Compression Gear: Does it Help Athletes?
As an athlete, wearing your normal, everyday undergarments during a sporting event can be uncomfortable. But, something as simple as changing the base layer could help change an athlete’s performance and comfort.
That is the reality of wearing compression shorts compared to traditional boxers or briefs. Compression shorts are a base layer that some athletes wear under shorts or pants that are similar to spandex shorts.
A 2017 report published by Allied Market Research, entitled “Compression Wear and Shapewear Market by Product, Application, End User, and Distribution Channel: Global Opportunity Analysis and Industry Forecast, 2014-2022,” said “... the global compression wear and shapewear market is expected to reach $5,576 million by 2022.”
Compression shorts have several benefits. Some athletes say they prevent injuries because they keep “everything” in place and reduce the risk of awkward injuries.
In a Business Insider article, Reed Ferber, who has a doctorate of philosophy in biomechanics, said compression gear is “trying to either clear blood more quickly from areas, or it’s trying to prevent injury in the first place, by not allowing the body to move in specific ways.”
“I love compression clothing especially, shorts and the pants because it is more comfortable while playing,” said freshman basketball player Obie James.
Compression clothing is a trend. Any athlete can wear any form of compression clothing, from Michael Phelps in the water, to Usain Bolt on the track, to Lebron James on the court.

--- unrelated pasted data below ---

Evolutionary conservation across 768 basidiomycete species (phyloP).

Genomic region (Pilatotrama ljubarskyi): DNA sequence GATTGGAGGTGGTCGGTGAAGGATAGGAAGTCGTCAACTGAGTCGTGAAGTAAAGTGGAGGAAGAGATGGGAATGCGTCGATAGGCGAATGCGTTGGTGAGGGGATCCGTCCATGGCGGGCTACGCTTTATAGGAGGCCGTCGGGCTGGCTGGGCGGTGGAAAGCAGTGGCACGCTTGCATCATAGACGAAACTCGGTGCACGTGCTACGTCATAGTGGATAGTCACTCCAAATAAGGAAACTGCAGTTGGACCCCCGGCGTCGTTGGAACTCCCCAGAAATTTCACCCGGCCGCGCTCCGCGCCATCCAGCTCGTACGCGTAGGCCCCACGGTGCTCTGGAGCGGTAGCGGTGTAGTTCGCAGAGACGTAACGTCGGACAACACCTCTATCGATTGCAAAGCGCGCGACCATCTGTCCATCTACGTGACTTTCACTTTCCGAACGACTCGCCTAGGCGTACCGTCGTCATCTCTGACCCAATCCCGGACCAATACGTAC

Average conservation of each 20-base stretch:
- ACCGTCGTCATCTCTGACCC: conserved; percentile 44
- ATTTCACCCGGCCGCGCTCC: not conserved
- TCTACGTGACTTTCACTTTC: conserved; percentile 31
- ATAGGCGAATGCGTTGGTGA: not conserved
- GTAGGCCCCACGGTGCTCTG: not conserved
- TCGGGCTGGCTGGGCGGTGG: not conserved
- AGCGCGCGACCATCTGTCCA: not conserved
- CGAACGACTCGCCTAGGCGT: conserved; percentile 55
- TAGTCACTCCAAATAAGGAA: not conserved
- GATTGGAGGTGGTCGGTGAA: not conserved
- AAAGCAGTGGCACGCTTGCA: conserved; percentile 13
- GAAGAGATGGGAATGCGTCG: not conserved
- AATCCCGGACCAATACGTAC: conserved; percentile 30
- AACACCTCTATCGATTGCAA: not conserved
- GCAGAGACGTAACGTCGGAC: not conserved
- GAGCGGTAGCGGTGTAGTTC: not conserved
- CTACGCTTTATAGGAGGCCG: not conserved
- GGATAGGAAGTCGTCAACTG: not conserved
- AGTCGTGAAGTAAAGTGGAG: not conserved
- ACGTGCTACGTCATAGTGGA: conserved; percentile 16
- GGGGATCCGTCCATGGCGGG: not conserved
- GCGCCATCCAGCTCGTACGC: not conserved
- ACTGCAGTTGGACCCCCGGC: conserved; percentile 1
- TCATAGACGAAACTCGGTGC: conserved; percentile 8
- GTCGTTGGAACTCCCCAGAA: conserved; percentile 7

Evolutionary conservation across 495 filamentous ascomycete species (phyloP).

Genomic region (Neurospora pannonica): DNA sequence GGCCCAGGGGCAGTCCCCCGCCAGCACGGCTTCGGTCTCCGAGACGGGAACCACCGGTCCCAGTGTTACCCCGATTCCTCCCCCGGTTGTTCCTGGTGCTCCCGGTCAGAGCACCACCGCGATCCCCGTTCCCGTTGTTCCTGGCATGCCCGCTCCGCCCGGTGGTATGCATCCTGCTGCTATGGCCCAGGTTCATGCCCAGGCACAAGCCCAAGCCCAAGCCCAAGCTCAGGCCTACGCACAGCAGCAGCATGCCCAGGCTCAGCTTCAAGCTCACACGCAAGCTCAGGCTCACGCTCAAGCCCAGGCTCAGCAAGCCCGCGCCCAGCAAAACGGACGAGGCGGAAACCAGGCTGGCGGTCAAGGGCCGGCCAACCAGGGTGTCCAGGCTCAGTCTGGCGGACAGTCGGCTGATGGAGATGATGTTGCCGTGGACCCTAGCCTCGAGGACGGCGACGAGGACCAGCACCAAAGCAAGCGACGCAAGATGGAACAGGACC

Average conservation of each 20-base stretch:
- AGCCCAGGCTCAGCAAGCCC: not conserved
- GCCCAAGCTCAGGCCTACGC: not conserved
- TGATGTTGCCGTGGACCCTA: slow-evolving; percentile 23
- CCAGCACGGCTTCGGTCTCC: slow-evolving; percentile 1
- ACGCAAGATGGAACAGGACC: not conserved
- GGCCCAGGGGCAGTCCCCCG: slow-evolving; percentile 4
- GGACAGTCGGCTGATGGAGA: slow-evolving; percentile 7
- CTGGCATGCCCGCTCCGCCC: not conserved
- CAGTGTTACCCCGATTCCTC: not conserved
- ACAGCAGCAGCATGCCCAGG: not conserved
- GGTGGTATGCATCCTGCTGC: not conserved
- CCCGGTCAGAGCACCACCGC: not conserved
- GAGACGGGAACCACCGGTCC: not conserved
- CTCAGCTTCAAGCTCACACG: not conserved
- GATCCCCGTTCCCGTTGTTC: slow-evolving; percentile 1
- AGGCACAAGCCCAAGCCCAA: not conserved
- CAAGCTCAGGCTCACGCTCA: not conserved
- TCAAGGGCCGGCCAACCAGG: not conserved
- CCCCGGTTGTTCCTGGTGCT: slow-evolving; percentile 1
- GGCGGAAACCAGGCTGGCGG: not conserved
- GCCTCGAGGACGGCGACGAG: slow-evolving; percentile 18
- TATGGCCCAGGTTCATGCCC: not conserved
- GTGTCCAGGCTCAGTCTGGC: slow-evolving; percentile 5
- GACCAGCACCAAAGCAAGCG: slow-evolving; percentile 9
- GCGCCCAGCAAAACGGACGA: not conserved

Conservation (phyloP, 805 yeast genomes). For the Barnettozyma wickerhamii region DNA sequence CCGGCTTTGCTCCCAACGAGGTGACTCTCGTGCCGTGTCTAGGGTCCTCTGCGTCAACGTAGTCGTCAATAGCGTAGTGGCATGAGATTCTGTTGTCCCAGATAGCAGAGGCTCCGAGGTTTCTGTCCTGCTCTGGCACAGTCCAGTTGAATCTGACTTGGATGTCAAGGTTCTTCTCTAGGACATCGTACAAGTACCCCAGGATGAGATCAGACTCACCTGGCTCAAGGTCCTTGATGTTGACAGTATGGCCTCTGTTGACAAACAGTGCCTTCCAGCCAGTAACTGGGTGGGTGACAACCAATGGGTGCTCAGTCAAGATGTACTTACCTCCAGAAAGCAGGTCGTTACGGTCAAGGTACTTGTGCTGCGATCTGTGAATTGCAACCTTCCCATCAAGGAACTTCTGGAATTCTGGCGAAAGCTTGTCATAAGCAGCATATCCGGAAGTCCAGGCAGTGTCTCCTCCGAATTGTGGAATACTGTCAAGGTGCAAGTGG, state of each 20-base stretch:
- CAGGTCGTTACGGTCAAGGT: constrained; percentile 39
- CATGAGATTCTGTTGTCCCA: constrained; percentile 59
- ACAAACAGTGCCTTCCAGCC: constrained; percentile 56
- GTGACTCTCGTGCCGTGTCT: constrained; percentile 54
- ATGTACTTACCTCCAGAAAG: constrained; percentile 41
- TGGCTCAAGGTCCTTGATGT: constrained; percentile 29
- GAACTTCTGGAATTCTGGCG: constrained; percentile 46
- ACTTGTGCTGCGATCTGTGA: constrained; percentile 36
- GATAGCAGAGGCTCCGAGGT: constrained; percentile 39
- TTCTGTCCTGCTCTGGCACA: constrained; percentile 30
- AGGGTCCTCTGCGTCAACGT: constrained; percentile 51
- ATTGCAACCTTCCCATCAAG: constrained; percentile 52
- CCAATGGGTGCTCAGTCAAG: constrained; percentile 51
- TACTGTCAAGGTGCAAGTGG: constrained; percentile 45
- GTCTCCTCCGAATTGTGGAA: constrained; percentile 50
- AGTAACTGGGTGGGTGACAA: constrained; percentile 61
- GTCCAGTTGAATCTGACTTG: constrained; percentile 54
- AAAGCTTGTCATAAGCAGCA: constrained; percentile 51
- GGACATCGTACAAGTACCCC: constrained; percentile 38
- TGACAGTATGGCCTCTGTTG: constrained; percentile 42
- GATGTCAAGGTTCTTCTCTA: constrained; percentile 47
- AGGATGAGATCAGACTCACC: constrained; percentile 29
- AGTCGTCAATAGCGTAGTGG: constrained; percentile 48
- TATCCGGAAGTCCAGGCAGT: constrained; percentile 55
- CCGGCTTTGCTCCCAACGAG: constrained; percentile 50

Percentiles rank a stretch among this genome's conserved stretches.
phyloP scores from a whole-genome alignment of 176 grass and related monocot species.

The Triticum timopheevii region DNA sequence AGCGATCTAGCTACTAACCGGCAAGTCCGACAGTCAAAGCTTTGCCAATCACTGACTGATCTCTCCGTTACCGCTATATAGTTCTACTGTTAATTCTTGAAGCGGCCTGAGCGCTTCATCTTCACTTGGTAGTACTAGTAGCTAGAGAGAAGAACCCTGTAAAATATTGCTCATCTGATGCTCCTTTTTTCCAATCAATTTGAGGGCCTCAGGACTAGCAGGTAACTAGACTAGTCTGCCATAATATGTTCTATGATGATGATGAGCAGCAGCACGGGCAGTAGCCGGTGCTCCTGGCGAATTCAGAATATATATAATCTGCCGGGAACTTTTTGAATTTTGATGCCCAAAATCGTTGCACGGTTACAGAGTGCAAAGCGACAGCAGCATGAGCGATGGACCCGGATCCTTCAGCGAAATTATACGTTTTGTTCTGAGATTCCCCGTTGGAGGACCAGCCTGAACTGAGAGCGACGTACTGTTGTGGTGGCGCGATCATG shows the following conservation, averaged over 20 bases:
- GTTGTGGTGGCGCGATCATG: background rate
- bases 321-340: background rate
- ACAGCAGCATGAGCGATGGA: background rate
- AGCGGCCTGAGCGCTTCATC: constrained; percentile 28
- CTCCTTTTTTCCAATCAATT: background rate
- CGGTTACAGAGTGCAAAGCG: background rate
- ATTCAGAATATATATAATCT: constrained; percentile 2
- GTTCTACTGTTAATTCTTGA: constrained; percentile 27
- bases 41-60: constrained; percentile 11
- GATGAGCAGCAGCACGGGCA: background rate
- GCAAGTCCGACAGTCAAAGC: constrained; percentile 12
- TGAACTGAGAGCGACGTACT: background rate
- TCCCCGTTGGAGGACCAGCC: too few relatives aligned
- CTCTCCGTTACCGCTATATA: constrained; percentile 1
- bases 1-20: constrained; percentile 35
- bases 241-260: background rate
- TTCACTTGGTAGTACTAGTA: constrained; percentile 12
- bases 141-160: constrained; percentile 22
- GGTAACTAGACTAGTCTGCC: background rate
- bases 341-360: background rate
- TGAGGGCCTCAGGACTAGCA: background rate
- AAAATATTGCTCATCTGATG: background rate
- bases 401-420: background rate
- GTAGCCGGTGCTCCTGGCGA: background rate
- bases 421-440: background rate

Swimmers wear compression caps to protect their hair from the water. For track athletes, it keeps hamstrings warm and thighs protected from chafing. Professional cyclists wear compression gear as well to stay warm and fit as they bike.
For basketball players, compression shorts and pants may be worn for fashion, but also have performance benefits. “I would take compression gear over my everyday underwear every day. I just can’t hoop in my regular underwear anymore - it’s too uncomfortable and I will be too focused on pulling my underwear down from riding up, that I can’t even play the game,” said sophomore Deondre Dobbins.
Wrestlers wear compression for comfort too. “I like to wear compression shorts because they do not ride up while I am practicing or working out,” said freshman wrestler Noah Teague.
According to Milwaukee Journal Sentinel reporter Mark Stewart, (in 2017) the National Federation of State High School Associations’ approved and then set down size rules for compression shorts. Walker wrote that the “committee approved the use of the alternate uniform in hopes of increasing participation in the sport.”
Men are not the only athletes that wear compression clothing. Women who play tennis, basektball, volleyball, and run track also wear compression clothing.